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Republican Presidential candidates, former Massachusetts Gov. Mitt Romney (L) and former U.S. House Speaker Newt Gingrich (R-GA) share a laugh during a Fox News, Wall Street Journal-sponsored debate at the Myrtle Beach Convention Center, on January 16, 2012 in Myrtle Beach, South Carolina.
Republican presidential frontrunner and multimillionaire Mitt Romney sparked political backlash this week when he revealed that he pays federal taxes at a rate of about 15 percent. But the hoopla over Romney’s lower tax rate points to a more complicated issue, that the 15 percent figure is based not on earned income, but rather income that “comes overwhelmingly from investments made in the past,” Romney said Tuesday.
Under Bush-era tax cuts supported by many Republicans, investment income is subject to significantly lower tax rates. Still, 15 percent is the tax bracket for those earning about $34,000 a year, while the maximum marginal U.S. income tax rate of 35 percent applies to those with taxable income of more than $388,500 in earnings. According to The Associated Press, President Obama and his wife paid federal taxes of just over 25 percent of their 2010 income of $1.7 million, mostly from book royalties and a $400,000 presidential salary. Romney’s Republication rival Newt Gingrich said Wednesday he himself paid 31 percent of his income in taxes for 2010. “My goal is not to raise Mitt Romney's taxes but to let everyone pay Romney's rate,'' said Gingrich, pointedly mentioning his proposed plan giving Americans the option of paying a 15 percent flat tax. With pressure building, Romney now says he will release tax filing information for 2011 in April, as the Republican nominee race comes to a head.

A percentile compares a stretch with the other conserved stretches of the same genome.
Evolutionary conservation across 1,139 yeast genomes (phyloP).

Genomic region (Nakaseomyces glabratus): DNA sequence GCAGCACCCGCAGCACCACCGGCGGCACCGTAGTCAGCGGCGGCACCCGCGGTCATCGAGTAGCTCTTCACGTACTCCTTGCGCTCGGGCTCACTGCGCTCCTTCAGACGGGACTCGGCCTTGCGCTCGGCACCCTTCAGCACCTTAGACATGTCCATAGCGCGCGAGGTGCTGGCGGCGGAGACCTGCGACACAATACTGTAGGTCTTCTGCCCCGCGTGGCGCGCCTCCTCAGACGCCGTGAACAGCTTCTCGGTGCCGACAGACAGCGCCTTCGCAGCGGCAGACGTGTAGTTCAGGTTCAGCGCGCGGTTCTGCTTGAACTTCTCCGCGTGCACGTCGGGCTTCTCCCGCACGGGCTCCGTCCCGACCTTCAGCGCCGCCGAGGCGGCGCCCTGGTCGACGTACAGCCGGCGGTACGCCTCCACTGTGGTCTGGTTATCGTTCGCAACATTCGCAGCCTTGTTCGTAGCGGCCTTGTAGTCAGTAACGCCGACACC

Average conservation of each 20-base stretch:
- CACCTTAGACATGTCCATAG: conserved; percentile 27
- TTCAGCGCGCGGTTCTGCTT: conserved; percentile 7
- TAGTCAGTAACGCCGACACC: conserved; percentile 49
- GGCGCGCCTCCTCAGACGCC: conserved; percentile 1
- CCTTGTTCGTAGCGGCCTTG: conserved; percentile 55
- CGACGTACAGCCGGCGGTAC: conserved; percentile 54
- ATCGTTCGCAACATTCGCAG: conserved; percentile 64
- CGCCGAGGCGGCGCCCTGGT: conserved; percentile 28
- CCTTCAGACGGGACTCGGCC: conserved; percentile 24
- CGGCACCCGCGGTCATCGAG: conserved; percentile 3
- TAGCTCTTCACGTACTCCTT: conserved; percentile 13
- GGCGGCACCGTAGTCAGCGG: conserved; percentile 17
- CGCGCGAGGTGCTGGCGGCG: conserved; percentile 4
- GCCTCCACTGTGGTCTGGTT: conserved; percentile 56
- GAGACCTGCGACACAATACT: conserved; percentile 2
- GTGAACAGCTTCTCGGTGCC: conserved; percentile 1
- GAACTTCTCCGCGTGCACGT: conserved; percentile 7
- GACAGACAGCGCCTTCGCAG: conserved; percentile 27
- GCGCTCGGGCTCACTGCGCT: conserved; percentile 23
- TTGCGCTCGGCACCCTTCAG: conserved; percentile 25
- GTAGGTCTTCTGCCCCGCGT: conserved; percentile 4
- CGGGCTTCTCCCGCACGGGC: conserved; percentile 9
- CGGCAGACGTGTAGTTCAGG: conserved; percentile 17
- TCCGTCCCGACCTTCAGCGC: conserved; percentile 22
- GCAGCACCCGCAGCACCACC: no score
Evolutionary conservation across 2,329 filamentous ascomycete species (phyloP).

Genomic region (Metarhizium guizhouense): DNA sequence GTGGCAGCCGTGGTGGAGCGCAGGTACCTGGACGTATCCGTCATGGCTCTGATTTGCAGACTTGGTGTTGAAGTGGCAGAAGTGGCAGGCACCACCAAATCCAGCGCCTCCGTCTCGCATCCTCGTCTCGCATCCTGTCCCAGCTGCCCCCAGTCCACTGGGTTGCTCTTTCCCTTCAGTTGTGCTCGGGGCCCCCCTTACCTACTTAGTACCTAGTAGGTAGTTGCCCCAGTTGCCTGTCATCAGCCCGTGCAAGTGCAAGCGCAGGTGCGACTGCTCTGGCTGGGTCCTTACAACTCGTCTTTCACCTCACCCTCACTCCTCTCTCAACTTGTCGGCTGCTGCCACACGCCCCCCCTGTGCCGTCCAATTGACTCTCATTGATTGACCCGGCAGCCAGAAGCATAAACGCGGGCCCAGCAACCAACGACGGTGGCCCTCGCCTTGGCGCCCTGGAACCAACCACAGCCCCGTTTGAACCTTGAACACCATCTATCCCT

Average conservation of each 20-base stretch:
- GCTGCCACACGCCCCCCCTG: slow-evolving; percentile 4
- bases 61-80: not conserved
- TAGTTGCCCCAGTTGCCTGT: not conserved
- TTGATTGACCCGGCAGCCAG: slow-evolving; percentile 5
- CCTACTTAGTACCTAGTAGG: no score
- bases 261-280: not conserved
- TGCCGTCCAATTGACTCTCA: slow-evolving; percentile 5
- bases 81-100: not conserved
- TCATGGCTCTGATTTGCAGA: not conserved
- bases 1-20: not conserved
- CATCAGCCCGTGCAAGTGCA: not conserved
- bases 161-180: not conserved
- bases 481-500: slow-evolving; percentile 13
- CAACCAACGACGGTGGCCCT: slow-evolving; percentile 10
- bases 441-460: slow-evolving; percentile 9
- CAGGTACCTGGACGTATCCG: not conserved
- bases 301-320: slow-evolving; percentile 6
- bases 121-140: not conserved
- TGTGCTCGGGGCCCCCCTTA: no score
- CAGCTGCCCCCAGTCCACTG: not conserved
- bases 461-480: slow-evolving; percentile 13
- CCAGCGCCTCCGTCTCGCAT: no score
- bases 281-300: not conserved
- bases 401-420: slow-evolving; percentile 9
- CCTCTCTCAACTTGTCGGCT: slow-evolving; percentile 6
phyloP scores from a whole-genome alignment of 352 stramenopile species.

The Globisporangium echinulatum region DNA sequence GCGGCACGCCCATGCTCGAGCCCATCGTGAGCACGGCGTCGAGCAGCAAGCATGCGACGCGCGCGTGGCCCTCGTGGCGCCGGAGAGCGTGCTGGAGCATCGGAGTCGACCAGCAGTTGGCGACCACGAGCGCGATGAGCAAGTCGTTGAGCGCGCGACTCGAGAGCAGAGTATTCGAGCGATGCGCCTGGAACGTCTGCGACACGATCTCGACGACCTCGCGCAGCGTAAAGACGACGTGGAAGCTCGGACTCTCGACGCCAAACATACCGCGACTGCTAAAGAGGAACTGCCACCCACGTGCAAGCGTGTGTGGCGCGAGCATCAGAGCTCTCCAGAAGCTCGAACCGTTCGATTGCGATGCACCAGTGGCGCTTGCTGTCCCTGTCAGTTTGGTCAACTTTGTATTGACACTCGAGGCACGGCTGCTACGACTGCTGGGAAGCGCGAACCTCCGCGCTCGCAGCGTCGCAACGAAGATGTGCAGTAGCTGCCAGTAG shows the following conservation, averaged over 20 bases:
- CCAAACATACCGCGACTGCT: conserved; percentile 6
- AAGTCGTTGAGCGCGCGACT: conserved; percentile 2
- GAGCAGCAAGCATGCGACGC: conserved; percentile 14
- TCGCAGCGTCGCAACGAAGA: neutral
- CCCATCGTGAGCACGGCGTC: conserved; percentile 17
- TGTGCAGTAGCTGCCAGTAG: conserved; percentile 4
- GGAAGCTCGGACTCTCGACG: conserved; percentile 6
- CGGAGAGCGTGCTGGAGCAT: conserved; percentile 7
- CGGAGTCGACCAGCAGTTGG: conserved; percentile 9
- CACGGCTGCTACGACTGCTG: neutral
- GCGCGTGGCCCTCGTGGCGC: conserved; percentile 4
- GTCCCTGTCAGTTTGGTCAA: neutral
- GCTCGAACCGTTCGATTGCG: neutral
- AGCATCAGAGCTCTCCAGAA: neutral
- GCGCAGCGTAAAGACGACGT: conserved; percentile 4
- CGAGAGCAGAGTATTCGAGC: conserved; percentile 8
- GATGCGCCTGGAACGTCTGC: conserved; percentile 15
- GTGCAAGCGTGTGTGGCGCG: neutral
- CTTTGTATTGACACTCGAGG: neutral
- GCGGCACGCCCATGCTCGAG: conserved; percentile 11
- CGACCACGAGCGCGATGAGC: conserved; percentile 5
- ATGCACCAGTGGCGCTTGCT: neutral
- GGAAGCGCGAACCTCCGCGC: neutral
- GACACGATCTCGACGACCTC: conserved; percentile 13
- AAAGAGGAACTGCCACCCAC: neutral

How do you feel about Romney’s tax rate? Should he pay more, or should everyone pay 15 percent, regardless of whether your income comes from earnings or investments?
Chris Edwards, director of tax policy studies at the Cato Institute, a libertarian think tank
Selwyn Gerber CPA, managing partner and founder of Gerber & Co., Inc.